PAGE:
I always like to keep up with what Dion Hinchcliffe’s thinking and recently he’s been talking about How the Web OS has begun to reshape IT and business, and particularly about how businesses are driving the change almost by accident, in spite of the IT department.
These days in the halls of IT departments around the world there is a growing realization that the next wave of outsourcing, things like cloud computing and crowdsourcing, are going to require responses that will forever change the trajectory of their current relationship with the business, or finally cause them to be relegated as a primarily administrative, keep-the-lights-on function.
What Dion describes really aligns with what I’m seeing in lots of companies and their IT departments. For many IT departments there seems to be a feeling of “if we just ignore it, ban it, or block it then it will all go away”.
The issue of what I tend to refer to as the shadow IT department is beginning to loom large. This shadow department offers many of the IT department’s capabilities, but they are accessible by ordinary business users outside of the normal IT and procurement channels.
Once upon a time the IT department were the custodians of technology. Selection, implementation of new systems and access to them was like joining a mystery cult. New users were indoctrinated into special language and special ways of making things work. The IT department staff were the high priests of the cult and they controlled access very strictly.
All this was reinforced by the high cost and complexity of IT systems.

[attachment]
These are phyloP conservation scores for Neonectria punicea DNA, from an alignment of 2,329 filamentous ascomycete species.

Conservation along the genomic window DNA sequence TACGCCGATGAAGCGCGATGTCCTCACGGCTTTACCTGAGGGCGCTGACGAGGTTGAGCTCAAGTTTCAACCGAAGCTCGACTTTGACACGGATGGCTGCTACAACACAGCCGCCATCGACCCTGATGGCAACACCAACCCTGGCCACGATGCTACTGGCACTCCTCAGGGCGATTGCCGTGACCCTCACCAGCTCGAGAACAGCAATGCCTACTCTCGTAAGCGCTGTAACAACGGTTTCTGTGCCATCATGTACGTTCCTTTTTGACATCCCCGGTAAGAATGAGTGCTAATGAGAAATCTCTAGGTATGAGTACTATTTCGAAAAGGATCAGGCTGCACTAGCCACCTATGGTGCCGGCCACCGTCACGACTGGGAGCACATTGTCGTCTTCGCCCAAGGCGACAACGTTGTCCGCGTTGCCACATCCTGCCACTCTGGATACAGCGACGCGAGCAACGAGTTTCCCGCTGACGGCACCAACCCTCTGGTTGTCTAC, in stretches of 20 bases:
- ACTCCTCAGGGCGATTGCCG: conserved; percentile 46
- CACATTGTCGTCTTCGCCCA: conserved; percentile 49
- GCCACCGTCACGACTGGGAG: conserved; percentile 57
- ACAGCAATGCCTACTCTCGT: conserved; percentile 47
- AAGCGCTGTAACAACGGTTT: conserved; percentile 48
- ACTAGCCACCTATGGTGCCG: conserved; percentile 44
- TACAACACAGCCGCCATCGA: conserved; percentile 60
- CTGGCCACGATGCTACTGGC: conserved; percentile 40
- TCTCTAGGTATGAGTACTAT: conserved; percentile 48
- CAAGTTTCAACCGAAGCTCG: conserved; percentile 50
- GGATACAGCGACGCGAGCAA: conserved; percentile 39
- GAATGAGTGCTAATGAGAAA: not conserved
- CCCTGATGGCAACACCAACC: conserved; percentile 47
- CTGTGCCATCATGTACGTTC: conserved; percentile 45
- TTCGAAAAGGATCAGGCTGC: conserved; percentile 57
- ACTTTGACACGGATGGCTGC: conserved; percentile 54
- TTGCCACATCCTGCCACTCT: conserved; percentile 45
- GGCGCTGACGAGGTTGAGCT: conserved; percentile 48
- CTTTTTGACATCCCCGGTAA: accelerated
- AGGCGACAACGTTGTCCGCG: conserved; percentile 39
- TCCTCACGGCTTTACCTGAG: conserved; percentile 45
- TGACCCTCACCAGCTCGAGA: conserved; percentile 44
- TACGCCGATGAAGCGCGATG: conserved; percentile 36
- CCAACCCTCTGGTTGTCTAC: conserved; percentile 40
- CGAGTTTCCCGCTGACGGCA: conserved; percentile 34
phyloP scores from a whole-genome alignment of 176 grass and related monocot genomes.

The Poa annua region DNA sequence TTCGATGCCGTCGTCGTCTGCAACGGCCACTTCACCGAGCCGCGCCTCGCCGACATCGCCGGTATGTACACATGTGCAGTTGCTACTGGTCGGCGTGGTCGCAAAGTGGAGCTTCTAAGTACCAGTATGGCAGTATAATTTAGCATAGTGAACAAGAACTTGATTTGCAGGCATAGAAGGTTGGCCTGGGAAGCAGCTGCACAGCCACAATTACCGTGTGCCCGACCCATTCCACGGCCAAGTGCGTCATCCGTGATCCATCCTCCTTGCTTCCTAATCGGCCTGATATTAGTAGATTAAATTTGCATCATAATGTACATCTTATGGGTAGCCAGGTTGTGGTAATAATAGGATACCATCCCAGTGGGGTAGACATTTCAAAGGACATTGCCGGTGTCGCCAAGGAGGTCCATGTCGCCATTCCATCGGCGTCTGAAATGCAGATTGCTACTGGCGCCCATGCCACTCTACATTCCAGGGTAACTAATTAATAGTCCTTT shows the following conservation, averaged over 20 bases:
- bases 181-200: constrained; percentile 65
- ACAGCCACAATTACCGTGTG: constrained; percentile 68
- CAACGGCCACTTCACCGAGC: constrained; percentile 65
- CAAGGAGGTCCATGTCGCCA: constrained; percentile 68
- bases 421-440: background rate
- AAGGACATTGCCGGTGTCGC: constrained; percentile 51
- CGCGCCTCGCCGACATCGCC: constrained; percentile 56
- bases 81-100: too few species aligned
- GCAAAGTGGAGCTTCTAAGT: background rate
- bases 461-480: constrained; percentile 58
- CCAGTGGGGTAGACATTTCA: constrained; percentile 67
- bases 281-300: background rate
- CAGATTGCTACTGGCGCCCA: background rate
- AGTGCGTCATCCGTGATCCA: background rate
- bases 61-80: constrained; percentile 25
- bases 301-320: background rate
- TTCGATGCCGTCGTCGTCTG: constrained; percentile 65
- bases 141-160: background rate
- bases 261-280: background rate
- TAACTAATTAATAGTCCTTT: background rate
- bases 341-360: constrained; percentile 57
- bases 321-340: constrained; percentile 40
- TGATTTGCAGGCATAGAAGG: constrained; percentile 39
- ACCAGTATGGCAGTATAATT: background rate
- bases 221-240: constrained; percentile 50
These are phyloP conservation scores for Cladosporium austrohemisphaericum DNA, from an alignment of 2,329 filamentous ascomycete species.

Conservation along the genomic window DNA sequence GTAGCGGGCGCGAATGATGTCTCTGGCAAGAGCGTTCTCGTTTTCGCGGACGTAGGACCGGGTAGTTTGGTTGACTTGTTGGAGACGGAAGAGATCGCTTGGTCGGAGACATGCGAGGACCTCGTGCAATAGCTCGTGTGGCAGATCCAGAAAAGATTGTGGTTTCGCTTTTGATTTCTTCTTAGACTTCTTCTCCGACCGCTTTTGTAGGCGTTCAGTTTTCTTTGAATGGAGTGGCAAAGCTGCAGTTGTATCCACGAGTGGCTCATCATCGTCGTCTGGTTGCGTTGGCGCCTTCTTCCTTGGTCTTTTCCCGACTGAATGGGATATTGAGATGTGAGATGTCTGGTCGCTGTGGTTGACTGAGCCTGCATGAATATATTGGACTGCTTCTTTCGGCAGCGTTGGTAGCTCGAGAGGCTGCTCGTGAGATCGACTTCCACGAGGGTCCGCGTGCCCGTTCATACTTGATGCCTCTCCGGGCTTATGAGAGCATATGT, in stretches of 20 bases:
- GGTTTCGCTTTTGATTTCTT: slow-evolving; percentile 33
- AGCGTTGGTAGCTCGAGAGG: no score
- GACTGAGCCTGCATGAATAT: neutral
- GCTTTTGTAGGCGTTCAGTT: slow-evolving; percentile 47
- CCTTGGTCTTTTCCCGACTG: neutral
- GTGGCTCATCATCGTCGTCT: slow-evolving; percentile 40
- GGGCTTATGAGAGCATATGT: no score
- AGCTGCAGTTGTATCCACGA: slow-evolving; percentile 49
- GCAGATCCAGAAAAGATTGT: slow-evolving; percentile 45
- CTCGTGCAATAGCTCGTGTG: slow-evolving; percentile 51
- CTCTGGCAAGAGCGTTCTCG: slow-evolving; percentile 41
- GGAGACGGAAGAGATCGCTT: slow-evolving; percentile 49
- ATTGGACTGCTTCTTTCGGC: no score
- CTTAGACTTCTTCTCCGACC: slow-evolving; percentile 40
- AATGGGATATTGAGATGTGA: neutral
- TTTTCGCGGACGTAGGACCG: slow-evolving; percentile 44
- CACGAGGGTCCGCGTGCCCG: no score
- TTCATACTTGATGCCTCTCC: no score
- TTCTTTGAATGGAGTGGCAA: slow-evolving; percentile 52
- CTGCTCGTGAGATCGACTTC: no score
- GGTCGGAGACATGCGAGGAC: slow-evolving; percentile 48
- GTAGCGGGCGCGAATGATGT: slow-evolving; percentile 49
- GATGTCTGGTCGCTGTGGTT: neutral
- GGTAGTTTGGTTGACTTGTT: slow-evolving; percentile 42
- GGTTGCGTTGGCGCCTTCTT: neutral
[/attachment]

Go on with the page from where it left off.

But now technology has undergone a revolution. And it is a revolution akin to those of the Russians back in 1917. We are living through a sudden change in accessibility of technology. With web 2.0 and social computing ordinary users now have access to the same kind of technology that was once the province of the high priests of the IT department.
Everything you need is at your fingertips, for example:
- Want a scalable web platform? Amazon S3 is there.
- Want to reach out and find your customers? Try Facebook or Twitter.
- Want a CRM to track all those customers? How about Salesforce?
- Need a finance application? How about Saasu?
Each of those examples is readily available to the average person who can use a web browser & who has a credit card. No more seeking the advice (even if it might help) of the IT specialist. Just notice the need and get a solution right away.
I wonder how all of this fits into our fine Enterprise Architecture models?